OmniFocus for Mac Forecast View Stand-In

I was excited to hear Ben Brooks and Shawn Blanc discuss their OmniFocus tips and tricks on the most recent episode of the B&B Podcast. I love learning about how others are using OmniFocus, and was especially pleased to hear that Shawn's setup closely mirrors mine. Perhaps great minds think alike or, in a far more likely scenario, OmniFocus attracts those of a particular madness.

Whatever the case may be, Shawn mentioned that he was anxious to get a forecast view for the Mac. While I have personally never overly fond of the idea, I can understand why it might be appealing. So, I threw together a few Perspectives and a Keyboard Maestro macro to replicate some of the functionality.

The perspectives are the easier part of the equation. We need a due perspective, which can easily be accomplished using a "Due" status filter. Slightly more challenging is the start perspective which, as Ben posited on the show, is most easily created by using a "Start" grouping and folding all of the non-"Start Today" sections. You can see the setup for both perspectives below.


The trickier, and far more enjoyable, challenge is putting the two together. The tool for this job, as is so often the case when I put my quasi-programming brain to the task, was Keyboard Maestro. I decided it would make the most sense to follow the iPad and iPhone "Forecast" convention — that is, having the due tasks listed first with the starting tasks below. I used Keyboard Maestro to automate the whole process:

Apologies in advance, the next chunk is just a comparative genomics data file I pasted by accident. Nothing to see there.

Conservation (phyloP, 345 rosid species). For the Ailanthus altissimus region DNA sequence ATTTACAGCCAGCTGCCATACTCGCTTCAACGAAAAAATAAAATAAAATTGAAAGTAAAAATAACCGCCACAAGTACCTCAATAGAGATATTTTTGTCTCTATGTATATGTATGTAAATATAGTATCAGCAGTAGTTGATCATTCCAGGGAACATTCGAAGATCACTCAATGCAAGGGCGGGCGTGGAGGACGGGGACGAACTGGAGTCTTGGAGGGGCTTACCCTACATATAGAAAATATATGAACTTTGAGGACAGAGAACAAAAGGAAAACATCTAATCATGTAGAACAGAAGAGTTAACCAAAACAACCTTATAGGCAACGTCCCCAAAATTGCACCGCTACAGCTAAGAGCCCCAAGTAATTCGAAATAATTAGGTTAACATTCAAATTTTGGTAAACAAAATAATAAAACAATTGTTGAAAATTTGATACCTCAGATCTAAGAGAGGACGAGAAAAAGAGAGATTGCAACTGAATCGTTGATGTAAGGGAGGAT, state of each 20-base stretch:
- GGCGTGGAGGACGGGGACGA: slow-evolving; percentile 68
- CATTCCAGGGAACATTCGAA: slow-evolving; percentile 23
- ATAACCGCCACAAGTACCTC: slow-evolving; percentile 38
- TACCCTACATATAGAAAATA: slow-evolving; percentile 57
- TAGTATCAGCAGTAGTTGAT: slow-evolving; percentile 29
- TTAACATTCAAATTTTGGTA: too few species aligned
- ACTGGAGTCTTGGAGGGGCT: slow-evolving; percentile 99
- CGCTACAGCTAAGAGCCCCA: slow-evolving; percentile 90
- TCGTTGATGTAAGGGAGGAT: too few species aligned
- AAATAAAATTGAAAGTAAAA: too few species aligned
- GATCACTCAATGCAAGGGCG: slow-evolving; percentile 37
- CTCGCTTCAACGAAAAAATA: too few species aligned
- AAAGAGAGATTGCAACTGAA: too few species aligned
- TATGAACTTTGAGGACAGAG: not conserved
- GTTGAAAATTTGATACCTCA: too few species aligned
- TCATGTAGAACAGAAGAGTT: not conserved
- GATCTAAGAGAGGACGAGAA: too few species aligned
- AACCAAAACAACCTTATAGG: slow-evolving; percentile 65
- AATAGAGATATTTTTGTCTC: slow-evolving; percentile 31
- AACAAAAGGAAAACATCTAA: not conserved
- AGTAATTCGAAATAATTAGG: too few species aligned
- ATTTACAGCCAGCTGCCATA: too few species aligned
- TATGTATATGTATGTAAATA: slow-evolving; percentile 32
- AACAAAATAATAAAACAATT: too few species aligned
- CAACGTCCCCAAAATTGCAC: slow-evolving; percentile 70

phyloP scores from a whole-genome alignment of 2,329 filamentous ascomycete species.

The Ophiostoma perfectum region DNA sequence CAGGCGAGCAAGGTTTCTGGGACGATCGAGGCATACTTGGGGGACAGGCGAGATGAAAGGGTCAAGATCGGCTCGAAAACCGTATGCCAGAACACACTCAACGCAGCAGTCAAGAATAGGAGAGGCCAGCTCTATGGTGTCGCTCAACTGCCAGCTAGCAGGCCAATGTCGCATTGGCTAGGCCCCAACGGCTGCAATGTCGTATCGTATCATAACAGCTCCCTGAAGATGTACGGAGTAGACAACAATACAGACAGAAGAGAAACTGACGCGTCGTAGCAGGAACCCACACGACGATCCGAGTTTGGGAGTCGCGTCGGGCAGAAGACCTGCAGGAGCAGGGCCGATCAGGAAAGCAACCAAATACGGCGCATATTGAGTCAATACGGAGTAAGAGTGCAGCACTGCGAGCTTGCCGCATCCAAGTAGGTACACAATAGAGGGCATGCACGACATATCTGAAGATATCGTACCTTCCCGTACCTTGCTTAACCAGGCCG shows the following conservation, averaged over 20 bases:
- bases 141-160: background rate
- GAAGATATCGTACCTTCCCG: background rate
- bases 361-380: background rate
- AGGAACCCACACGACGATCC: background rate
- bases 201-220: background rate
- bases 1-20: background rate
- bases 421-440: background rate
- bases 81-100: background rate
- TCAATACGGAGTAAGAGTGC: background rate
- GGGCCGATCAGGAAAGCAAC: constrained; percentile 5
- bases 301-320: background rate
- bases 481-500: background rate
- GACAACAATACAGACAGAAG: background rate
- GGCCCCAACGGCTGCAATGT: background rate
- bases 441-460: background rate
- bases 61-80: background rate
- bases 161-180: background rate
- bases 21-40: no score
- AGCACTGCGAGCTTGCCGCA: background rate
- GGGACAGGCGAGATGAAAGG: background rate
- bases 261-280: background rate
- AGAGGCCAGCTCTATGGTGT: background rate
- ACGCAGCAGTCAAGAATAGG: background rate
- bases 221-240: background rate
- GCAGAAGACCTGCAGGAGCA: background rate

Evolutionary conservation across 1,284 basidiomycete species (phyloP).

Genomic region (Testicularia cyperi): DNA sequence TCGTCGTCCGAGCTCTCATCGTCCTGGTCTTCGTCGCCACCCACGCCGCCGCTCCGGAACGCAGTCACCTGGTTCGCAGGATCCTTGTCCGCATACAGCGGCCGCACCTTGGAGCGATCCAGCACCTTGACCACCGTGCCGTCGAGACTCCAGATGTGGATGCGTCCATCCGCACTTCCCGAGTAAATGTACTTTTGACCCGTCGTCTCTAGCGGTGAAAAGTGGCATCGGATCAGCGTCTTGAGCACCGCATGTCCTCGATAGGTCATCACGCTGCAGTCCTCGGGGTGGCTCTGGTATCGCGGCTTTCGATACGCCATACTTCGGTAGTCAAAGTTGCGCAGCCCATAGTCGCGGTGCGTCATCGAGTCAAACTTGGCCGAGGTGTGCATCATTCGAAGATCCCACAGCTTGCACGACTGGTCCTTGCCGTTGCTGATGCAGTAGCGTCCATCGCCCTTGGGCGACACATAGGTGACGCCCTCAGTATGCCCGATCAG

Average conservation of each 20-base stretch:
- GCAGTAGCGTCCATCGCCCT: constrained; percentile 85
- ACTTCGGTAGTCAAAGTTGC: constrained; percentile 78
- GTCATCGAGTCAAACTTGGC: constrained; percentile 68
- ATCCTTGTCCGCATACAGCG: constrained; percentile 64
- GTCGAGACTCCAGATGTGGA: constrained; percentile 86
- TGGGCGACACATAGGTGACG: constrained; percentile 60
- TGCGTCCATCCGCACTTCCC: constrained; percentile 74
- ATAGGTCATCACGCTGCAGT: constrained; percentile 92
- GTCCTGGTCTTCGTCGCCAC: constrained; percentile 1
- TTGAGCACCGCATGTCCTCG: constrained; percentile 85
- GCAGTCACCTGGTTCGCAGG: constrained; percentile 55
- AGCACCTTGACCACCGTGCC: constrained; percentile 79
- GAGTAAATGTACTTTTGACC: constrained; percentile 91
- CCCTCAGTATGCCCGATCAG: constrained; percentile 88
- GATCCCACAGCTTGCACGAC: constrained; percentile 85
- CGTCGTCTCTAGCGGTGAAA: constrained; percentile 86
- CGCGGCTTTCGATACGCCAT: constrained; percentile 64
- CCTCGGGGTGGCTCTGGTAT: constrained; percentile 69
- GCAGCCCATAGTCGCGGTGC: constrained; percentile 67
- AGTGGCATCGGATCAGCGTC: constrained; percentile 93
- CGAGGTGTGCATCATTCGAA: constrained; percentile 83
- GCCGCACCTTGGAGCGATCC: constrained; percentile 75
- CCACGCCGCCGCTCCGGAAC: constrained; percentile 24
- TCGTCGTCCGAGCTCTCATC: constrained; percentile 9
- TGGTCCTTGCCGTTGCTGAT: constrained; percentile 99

1. Open a new window for each context.
  2. Set one window to show each of the "Due Today" and "Start Today" contexts.
  3. Resize both windows to a reasonable width and a height slightly less than half the screen — this part of the macro will depend on your Mac, of course.
  4. Move the start window directly below the due window and hide the start window's toolbar, if it isn't already hidden.
  5. Because the "Start Today" group is actually pushed a little ways down the list, the macro also scrolls so that it is the first thing in view. In this case we are fortunate that OmniFocus has a defined number of categories it groups tasks into when you group by "Start" — any time, within the last 6 months, within the last 3 months, within the last month, within the last week, and yesterday (I have at least one task in each). If you don't have a task in each, the macro will have to be adjusted. You'll also have to change the scroll distance if you have substantially different font sizes/ spacing for the headings.

The macro ends up looking like this:


(and if you want to download it, head on over to the downloads page).

The final result, in terms of window layout, looks wonky but gives the desired information:


Obviously, this isn't nearly as useful as a formal perspective view. It doesn't show any days other than today, for example. It's also rife with unattractive behaviour because it was built with a tool completely unsuitable for this kind of task: the windows take a while to open up and place themselves, and it requires the mouse cursor to move so that the scrolling works. Still, not too shabby for a few minutes of fiddling around.

That's all for now. School has kept me away form writing for far too long and it has royally pissed me off. I am the vice-president of finance of our business society, a member of our most prestigious accounting case team, the head teaching assistant for introductory accounting, and I take a full course load. But, without a doubt, fiddling with computer stuff trumps all of that, hands down. So, I will definitely be doing more soon: look for an update to the iOS vs. Android OS updates post, a post on how I really use OmniFocus, and a fiddly, whinny masterpiece: my wish list for OmniFocus 2. Stay tuned!